Winter water for livestock and horses


By Robin Young
Special to The PREVIEW
Water is an essential nutrient livestock require. The importance of animals having access to clean water year-round cannot be over-emphasized.
In the winter, giving livestock access to a reliable water source can be a real problem because of the snow, ice and freezing temperatures. Fifty to 80 percent of the animal’s live weight comes from water. Animals can lose almost all of their body fat and 50 percent of body protein and survive, but the loss of only 10 percent of water can be fatal.
Livestock require a good supply of water in order to maximize performance (feed intake and production). A “good” water supply would be one that has enough water to meet the animal’s needs and one that is of high-enough quality (i.e. clean). Livestock water consumption is based on a variety of factors, which include:
• Size and kind of animal.
• Physiological state of the animals (i.e. a lactating, pregnant or growing animal will require more water intake than one that is not).
• Level of activity — Animals such as horses that are being worked or livestock that are being transported need more water.
• Type of diet — Animals grazing dry pastures will require more water.
• Water quality (i.e. salt content and purity).
• Water temperature.
• Air temperature.
Do not mistakenly believe that animals can meet water requirements by eating snow or licking ice. With daily water requirements varying from 3 gallons (sheep) to 14 gallons (cattle), one can see that livestock would need to spend every waking hour eating snow to meet their requirements. Ice and snow consumption lowers body temperature and will increase maintenance energy needs, so it should be discouraged.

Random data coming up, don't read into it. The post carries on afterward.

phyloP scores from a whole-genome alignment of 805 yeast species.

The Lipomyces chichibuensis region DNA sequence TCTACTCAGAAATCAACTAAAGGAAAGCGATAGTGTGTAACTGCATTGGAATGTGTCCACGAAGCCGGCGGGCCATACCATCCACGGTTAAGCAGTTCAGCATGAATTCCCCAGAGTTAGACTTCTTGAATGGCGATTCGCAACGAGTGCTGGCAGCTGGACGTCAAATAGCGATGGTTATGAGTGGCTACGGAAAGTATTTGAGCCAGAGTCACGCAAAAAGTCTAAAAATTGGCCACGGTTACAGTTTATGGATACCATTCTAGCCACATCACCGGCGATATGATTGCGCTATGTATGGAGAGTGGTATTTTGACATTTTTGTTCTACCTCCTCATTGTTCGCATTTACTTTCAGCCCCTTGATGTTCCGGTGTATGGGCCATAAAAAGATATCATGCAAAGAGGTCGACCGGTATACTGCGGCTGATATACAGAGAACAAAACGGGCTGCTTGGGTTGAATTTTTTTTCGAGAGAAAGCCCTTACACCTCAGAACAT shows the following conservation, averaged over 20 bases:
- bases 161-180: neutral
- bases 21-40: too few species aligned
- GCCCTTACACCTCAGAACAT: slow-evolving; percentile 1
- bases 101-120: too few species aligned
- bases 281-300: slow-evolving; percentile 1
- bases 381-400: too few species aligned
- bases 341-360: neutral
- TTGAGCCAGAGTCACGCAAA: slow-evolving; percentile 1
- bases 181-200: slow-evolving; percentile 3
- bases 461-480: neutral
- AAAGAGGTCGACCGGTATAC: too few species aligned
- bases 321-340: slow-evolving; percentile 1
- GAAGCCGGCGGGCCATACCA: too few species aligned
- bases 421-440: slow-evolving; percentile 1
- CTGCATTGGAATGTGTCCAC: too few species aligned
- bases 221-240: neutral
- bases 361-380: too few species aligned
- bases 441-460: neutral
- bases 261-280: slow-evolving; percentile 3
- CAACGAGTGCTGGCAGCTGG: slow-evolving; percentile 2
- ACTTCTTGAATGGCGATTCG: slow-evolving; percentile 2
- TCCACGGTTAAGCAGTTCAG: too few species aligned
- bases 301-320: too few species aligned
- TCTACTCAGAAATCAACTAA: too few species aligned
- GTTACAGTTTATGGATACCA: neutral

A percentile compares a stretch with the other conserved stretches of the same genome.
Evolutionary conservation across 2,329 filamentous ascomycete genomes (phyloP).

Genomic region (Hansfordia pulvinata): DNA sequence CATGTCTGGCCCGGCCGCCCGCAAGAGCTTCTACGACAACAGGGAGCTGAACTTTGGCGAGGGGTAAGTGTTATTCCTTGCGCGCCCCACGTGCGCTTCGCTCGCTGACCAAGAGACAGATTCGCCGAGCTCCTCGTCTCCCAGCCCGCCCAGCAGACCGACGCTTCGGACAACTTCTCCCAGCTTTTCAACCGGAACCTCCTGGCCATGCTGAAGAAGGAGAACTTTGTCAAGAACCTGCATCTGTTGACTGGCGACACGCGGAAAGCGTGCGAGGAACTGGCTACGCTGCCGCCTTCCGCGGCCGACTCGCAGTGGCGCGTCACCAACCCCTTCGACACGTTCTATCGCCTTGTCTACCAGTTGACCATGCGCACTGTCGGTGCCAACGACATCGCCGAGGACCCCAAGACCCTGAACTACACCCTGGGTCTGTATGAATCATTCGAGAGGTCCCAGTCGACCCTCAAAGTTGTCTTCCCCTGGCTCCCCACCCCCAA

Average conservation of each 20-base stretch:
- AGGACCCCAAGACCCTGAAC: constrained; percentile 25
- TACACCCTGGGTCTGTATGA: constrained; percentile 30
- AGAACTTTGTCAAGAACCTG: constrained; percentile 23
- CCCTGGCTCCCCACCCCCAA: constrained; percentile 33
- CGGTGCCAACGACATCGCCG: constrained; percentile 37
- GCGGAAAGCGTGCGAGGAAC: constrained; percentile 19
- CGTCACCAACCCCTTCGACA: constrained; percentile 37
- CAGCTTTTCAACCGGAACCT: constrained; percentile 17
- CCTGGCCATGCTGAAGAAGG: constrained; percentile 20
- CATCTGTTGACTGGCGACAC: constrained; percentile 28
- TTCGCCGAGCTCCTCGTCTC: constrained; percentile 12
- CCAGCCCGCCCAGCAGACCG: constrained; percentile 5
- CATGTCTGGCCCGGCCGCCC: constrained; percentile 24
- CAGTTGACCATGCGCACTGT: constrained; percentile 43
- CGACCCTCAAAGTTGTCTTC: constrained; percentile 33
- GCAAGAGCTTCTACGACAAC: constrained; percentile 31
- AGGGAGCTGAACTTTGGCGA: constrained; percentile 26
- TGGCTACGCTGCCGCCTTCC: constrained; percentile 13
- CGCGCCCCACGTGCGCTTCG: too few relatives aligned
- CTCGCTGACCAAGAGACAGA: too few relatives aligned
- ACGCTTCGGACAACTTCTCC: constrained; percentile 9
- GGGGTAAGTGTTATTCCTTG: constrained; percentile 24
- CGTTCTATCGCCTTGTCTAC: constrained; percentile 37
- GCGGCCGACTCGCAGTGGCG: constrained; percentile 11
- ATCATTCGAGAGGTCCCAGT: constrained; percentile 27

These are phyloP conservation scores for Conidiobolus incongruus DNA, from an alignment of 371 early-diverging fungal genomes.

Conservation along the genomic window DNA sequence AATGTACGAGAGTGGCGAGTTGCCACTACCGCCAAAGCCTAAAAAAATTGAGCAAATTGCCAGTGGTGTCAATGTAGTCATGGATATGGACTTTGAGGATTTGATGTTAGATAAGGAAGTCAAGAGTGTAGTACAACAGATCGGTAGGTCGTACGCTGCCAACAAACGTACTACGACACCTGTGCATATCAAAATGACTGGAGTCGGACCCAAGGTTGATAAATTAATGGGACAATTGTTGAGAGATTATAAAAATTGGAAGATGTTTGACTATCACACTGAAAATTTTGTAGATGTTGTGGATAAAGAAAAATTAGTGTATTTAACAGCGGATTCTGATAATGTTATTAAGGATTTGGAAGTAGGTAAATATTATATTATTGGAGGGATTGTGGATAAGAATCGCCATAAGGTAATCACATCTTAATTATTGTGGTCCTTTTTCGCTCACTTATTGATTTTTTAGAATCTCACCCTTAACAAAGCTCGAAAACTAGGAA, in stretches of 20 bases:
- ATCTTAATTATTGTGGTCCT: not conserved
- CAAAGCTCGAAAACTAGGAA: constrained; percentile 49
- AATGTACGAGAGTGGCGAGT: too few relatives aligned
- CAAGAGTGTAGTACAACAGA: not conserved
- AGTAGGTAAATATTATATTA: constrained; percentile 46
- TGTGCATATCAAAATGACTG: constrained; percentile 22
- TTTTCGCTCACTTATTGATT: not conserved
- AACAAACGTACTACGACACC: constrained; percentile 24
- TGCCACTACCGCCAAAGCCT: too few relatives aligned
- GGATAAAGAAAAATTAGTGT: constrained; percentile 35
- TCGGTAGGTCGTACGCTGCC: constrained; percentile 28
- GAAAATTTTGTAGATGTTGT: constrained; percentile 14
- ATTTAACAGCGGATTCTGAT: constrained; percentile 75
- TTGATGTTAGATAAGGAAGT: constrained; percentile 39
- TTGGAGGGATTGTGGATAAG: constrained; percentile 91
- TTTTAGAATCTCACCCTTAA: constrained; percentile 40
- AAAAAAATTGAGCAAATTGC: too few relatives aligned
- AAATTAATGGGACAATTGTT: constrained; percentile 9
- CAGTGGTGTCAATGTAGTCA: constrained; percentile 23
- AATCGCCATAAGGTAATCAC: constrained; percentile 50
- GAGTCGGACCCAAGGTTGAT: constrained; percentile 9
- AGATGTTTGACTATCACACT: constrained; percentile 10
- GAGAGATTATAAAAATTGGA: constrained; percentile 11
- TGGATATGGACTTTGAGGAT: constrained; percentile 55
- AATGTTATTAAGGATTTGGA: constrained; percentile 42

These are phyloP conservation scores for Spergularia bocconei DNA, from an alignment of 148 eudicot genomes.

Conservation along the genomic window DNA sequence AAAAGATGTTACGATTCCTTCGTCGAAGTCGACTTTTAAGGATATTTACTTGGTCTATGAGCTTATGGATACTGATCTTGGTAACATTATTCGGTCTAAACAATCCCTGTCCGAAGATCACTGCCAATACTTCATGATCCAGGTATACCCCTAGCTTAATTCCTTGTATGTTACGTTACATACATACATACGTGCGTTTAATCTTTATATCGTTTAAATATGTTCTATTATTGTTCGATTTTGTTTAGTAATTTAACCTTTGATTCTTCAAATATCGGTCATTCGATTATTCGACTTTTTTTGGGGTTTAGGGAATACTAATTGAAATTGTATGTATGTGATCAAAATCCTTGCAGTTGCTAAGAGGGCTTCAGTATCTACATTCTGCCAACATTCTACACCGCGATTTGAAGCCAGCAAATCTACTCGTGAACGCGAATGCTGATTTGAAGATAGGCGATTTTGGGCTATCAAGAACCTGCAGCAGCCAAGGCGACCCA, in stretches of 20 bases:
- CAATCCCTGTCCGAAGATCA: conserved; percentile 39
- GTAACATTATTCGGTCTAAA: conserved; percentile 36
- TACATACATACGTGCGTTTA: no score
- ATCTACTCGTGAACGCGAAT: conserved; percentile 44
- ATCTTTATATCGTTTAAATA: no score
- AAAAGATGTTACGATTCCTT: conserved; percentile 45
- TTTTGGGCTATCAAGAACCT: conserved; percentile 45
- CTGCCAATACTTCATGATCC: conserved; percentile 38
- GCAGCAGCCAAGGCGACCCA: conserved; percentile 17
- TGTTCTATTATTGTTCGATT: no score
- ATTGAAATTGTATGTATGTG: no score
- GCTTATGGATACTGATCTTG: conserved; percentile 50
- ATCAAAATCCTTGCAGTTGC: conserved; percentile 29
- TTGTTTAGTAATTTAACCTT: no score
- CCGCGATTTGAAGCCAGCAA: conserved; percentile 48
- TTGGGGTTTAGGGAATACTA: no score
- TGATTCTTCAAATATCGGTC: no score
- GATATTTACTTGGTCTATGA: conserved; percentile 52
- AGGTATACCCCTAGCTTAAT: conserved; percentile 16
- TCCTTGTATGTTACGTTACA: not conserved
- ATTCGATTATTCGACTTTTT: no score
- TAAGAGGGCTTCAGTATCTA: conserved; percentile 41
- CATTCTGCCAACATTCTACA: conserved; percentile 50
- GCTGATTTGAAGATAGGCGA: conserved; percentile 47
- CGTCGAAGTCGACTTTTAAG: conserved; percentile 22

Research has shown that water sources that are warmed to 37 degrees Fahrenheit will encourage animals to drink and help ensure they get adequate water intake. Water tank heaters may be needed to ensure that water sources do not freeze. Always follow manufacturers’ recommendations to prevent fires and electric shocks or electrocution of livestock when using water tank heaters.
If you do not have access to tank heaters, fresh water needs to be provided several times a day. Breaking ice in water tanks or ponds just once or twice a day may not be enough for an animal to meet its requirements. Ensuring adequate water intake will encourage optimal health and performance of livestock and help prevent serious conditions such as colic and impaction.
Upcoming CSU
Extension programs
March 7 — 25th annual Four Corners Invasive Agricultural Weeds Symposium, McGee Park, Farmington, N.M., 8:30 a.m. to 4:30 p.m. To register, contact or call (505) 334-9496. The cost is $20.
March 17 — 2018 Colorado Cottage Food Producers Required Food Safety Training — An opportunity to increase your personal income. Located at the CSU Extension office, 10 a.m. to 2 p.m. To register, contact or call 264-5931. The cost is $30.
March 20 — “Smoky Air, Should We Care? A Presentation and Panel Discussion on the Science, Impacts, and Management of Smoke.” The keynote speaker will be Kelley Barsanti, Ph.D., UC Riverside. It will run from 6 to 8 p.m. at the CSU Extension office and is free to attend.
CPR and first aid classes
CPR and first aid certification classes are now being offered monthly by the CSU Extension office on the second Monday and Wednesday of each month from 6 to 10 pm. Anyone needing to receive or renew certification can register by calling the Extension office at 264-5931.
We will also attempt to schedule classes on additional dates with five or more registrations. Cost for the classes is $80 for combined CPR/first aid and $55 for CPR, first aid or recertification. The type of first aid information provided will vary by the needs of the audience.
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